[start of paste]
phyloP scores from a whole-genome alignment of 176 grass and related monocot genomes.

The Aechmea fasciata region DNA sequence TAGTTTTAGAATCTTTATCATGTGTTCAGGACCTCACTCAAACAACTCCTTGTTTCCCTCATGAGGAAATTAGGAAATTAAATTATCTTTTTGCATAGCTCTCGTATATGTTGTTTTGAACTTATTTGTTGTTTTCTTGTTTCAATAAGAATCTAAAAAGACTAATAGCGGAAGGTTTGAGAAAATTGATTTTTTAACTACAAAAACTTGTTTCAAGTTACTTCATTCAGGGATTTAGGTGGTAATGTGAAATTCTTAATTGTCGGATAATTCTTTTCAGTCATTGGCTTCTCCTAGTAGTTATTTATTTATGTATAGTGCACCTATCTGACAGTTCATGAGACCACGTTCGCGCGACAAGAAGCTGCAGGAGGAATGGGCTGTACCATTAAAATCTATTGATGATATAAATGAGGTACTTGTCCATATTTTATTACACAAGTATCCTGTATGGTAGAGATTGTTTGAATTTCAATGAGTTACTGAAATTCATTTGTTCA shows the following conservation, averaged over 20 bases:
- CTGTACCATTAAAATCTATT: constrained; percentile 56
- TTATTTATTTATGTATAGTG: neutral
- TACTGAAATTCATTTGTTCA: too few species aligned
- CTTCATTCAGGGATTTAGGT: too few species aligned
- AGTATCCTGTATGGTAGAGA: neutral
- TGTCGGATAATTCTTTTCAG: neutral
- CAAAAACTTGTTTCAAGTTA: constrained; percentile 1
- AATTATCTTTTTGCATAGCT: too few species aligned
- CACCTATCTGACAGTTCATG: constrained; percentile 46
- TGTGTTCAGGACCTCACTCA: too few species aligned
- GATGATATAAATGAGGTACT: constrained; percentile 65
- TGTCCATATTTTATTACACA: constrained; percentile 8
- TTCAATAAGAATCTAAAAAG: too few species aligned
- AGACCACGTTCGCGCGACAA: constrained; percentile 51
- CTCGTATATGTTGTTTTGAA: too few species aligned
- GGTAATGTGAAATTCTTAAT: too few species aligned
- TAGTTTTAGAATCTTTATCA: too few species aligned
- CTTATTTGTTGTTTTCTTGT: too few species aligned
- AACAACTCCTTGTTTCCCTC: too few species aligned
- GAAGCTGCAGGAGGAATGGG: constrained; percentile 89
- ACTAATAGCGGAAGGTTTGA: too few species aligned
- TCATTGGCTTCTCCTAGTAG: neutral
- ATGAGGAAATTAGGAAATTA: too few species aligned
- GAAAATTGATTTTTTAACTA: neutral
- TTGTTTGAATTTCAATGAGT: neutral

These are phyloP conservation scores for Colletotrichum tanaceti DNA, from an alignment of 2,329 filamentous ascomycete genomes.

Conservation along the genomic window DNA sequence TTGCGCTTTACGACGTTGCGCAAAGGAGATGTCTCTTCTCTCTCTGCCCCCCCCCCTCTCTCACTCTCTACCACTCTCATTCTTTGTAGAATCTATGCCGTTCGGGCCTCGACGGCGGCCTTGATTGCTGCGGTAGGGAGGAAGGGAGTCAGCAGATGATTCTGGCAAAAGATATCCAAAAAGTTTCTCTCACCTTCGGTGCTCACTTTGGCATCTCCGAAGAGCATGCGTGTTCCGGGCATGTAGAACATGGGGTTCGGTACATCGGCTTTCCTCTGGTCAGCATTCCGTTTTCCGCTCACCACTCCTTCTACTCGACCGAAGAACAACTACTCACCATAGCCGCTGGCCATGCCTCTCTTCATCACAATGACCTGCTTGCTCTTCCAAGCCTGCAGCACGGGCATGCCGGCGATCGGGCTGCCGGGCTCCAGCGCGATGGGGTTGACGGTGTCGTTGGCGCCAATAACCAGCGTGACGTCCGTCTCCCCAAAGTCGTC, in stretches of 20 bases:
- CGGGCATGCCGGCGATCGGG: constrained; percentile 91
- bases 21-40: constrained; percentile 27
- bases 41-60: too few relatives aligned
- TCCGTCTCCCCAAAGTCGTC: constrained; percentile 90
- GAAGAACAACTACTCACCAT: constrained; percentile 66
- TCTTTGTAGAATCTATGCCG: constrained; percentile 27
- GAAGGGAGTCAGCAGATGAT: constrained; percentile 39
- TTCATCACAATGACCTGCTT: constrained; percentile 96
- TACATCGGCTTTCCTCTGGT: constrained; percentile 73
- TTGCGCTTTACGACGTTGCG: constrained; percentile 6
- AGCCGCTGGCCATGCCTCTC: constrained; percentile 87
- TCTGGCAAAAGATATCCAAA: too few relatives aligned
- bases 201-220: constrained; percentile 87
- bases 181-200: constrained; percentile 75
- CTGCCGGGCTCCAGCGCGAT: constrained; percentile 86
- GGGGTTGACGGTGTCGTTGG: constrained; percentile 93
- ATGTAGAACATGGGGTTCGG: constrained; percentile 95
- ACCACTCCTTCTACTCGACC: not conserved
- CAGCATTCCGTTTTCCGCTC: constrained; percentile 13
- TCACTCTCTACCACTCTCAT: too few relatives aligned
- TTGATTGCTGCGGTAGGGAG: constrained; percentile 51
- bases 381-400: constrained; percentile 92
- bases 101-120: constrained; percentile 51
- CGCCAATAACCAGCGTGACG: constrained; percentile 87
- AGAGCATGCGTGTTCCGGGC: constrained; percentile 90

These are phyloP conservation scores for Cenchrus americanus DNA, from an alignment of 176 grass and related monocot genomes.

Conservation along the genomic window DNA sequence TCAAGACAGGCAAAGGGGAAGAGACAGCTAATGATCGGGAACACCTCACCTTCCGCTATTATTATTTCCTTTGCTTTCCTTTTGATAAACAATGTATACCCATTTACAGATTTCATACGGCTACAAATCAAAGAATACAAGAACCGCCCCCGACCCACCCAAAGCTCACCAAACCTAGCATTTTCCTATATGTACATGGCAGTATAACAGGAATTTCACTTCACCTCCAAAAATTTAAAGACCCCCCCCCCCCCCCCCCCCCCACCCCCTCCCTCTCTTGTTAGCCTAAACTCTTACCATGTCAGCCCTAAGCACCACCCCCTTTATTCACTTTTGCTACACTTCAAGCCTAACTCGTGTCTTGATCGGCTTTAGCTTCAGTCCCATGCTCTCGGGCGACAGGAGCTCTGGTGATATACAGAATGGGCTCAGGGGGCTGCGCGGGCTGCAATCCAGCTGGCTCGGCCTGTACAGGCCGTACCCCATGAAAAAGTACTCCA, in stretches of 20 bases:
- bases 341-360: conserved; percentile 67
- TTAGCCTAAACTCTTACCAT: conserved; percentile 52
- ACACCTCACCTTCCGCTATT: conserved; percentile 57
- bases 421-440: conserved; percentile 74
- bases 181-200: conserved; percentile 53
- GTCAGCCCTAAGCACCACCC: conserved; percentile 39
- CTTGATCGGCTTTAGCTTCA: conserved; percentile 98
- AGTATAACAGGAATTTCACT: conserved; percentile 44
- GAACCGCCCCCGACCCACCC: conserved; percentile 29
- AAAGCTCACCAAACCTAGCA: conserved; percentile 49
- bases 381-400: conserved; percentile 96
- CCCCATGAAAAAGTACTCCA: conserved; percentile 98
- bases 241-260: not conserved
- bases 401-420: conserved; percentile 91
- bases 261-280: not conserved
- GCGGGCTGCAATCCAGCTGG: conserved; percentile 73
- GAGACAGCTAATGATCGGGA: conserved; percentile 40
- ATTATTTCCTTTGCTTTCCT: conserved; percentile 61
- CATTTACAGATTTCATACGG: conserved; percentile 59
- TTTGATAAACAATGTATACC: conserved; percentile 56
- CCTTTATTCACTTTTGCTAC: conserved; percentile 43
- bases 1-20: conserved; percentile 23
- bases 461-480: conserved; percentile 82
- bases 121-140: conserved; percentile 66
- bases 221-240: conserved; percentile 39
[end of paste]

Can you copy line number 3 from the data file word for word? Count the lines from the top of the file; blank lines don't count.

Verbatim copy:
- CTGTACCATTAAAATCTATT: constrained; percentile 56